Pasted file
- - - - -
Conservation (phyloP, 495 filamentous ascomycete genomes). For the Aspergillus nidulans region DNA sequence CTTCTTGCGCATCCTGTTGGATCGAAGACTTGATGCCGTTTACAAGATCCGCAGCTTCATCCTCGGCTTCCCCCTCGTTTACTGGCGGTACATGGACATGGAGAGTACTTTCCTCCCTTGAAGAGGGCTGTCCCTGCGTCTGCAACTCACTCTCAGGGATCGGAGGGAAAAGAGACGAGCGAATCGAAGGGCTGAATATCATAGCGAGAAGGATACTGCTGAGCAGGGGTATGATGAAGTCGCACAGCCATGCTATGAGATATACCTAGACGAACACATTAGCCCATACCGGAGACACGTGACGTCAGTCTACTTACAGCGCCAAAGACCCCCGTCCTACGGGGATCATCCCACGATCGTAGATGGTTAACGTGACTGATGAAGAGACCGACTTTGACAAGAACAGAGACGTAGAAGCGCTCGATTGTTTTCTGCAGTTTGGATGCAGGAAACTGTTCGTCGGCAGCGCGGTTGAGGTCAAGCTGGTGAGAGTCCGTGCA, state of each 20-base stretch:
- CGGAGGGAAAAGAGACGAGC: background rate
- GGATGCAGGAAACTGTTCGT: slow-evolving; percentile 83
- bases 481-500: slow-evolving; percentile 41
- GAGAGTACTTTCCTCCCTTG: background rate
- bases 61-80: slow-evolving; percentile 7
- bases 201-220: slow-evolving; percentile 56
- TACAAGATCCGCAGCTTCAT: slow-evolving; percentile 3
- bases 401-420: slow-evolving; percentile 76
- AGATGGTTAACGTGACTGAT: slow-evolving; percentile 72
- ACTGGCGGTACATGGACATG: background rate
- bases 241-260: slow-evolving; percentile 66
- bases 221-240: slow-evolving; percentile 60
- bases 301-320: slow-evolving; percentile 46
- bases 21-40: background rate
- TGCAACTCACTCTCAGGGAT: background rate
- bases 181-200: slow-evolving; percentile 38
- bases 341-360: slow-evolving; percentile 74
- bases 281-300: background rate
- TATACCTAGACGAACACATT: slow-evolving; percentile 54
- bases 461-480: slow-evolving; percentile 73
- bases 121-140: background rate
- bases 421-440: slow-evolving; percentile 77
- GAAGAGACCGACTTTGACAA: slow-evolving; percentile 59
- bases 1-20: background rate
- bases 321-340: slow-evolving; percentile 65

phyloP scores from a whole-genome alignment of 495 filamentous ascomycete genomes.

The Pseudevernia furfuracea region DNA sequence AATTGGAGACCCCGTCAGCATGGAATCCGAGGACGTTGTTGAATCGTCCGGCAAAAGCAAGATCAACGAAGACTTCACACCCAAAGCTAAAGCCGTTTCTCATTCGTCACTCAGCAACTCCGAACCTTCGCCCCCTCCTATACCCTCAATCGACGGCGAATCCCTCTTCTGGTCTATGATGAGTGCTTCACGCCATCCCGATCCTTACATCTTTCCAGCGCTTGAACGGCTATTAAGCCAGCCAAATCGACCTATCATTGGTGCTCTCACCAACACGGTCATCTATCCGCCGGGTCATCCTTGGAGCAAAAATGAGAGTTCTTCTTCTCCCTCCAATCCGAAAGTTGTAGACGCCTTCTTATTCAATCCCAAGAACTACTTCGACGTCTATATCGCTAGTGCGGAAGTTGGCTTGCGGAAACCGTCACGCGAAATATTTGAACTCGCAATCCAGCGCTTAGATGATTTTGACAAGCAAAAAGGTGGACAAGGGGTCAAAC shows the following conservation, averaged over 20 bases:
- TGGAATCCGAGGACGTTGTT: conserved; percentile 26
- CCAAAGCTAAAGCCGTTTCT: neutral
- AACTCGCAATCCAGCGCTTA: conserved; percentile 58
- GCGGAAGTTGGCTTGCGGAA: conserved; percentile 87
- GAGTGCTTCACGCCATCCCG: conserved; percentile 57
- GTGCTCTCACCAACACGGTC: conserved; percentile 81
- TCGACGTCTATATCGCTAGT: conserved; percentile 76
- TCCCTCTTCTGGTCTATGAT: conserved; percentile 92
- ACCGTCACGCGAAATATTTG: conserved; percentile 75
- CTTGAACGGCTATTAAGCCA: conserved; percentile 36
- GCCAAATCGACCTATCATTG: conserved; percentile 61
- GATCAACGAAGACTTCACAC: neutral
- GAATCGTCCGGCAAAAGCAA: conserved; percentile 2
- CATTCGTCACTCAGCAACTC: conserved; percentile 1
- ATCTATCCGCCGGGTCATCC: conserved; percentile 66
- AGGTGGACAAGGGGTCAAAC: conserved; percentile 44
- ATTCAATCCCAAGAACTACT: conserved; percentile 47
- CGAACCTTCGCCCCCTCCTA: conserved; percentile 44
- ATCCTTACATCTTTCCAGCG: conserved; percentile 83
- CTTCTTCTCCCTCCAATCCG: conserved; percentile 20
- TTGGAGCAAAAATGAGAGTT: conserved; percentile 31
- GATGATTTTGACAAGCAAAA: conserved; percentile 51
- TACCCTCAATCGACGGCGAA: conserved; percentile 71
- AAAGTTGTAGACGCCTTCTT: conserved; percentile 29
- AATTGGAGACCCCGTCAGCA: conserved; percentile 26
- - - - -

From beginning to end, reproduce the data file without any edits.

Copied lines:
Conservation (phyloP, 495 filamentous ascomycete genomes). For the Aspergillus nidulans region DNA sequence CTTCTTGCGCATCCTGTTGGATCGAAGACTTGATGCCGTTTACAAGATCCGCAGCTTCATCCTCGGCTTCCCCCTCGTTTACTGGCGGTACATGGACATGGAGAGTACTTTCCTCCCTTGAAGAGGGCTGTCCCTGCGTCTGCAACTCACTCTCAGGGATCGGAGGGAAAAGAGACGAGCGAATCGAAGGGCTGAATATCATAGCGAGAAGGATACTGCTGAGCAGGGGTATGATGAAGTCGCACAGCCATGCTATGAGATATACCTAGACGAACACATTAGCCCATACCGGAGACACGTGACGTCAGTCTACTTACAGCGCCAAAGACCCCCGTCCTACGGGGATCATCCCACGATCGTAGATGGTTAACGTGACTGATGAAGAGACCGACTTTGACAAGAACAGAGACGTAGAAGCGCTCGATTGTTTTCTGCAGTTTGGATGCAGGAAACTGTTCGTCGGCAGCGCGGTTGAGGTCAAGCTGGTGAGAGTCCGTGCA, state of each 20-base stretch:
- CGGAGGGAAAAGAGACGAGC: background rate
- GGATGCAGGAAACTGTTCGT: slow-evolving; percentile 83
- bases 481-500: slow-evolving; percentile 41
- GAGAGTACTTTCCTCCCTTG: background rate
- bases 61-80: slow-evolving; percentile 7
- bases 201-220: slow-evolving; percentile 56
- TACAAGATCCGCAGCTTCAT: slow-evolving; percentile 3
- bases 401-420: slow-evolving; percentile 76
- AGATGGTTAACGTGACTGAT: slow-evolving; percentile 72
- ACTGGCGGTACATGGACATG: background rate
- bases 241-260: slow-evolving; percentile 66
- bases 221-240: slow-evolving; percentile 60
- bases 301-320: slow-evolving; percentile 46
- bases 21-40: background rate
- TGCAACTCACTCTCAGGGAT: background rate
- bases 181-200: slow-evolving; percentile 38
- bases 341-360: slow-evolving; percentile 74
- bases 281-300: background rate
- TATACCTAGACGAACACATT: slow-evolving; percentile 54
- bases 461-480: slow-evolving; percentile 73
- bases 121-140: background rate
- bases 421-440: slow-evolving; percentile 77
- GAAGAGACCGACTTTGACAA: slow-evolving; percentile 59
- bases 1-20: background rate
- bases 321-340: slow-evolving; percentile 65

phyloP scores from a whole-genome alignment of 495 filamentous ascomycete genomes.

The Pseudevernia furfuracea region DNA sequence AATTGGAGACCCCGTCAGCATGGAATCCGAGGACGTTGTTGAATCGTCCGGCAAAAGCAAGATCAACGAAGACTTCACACCCAAAGCTAAAGCCGTTTCTCATTCGTCACTCAGCAACTCCGAACCTTCGCCCCCTCCTATACCCTCAATCGACGGCGAATCCCTCTTCTGGTCTATGATGAGTGCTTCACGCCATCCCGATCCTTACATCTTTCCAGCGCTTGAACGGCTATTAAGCCAGCCAAATCGACCTATCATTGGTGCTCTCACCAACACGGTCATCTATCCGCCGGGTCATCCTTGGAGCAAAAATGAGAGTTCTTCTTCTCCCTCCAATCCGAAAGTTGTAGACGCCTTCTTATTCAATCCCAAGAACTACTTCGACGTCTATATCGCTAGTGCGGAAGTTGGCTTGCGGAAACCGTCACGCGAAATATTTGAACTCGCAATCCAGCGCTTAGATGATTTTGACAAGCAAAAAGGTGGACAAGGGGTCAAAC shows the following conservation, averaged over 20 bases:
- TGGAATCCGAGGACGTTGTT: conserved; percentile 26
- CCAAAGCTAAAGCCGTTTCT: neutral
- AACTCGCAATCCAGCGCTTA: conserved; percentile 58
- GCGGAAGTTGGCTTGCGGAA: conserved; percentile 87
- GAGTGCTTCACGCCATCCCG: conserved; percentile 57
- GTGCTCTCACCAACACGGTC: conserved; percentile 81
- TCGACGTCTATATCGCTAGT: conserved; percentile 76
- TCCCTCTTCTGGTCTATGAT: conserved; percentile 92
- ACCGTCACGCGAAATATTTG: conserved; percentile 75
- CTTGAACGGCTATTAAGCCA: conserved; percentile 36
- GCCAAATCGACCTATCATTG: conserved; percentile 61
- GATCAACGAAGACTTCACAC: neutral
- GAATCGTCCGGCAAAAGCAA: conserved; percentile 2
- CATTCGTCACTCAGCAACTC: conserved; percentile 1
- ATCTATCCGCCGGGTCATCC: conserved; percentile 66
- AGGTGGACAAGGGGTCAAAC: conserved; percentile 44
- ATTCAATCCCAAGAACTACT: conserved; percentile 47
- CGAACCTTCGCCCCCTCCTA: conserved; percentile 44
- ATCCTTACATCTTTCCAGCG: conserved; percentile 83
- CTTCTTCTCCCTCCAATCCG: conserved; percentile 20
- TTGGAGCAAAAATGAGAGTT: conserved; percentile 31
- GATGATTTTGACAAGCAAAA: conserved; percentile 51
- TACCCTCAATCGACGGCGAA: conserved; percentile 71
- AAAGTTGTAGACGCCTTCTT: conserved; percentile 29
- AATTGGAGACCCCGTCAGCA: conserved; percentile 26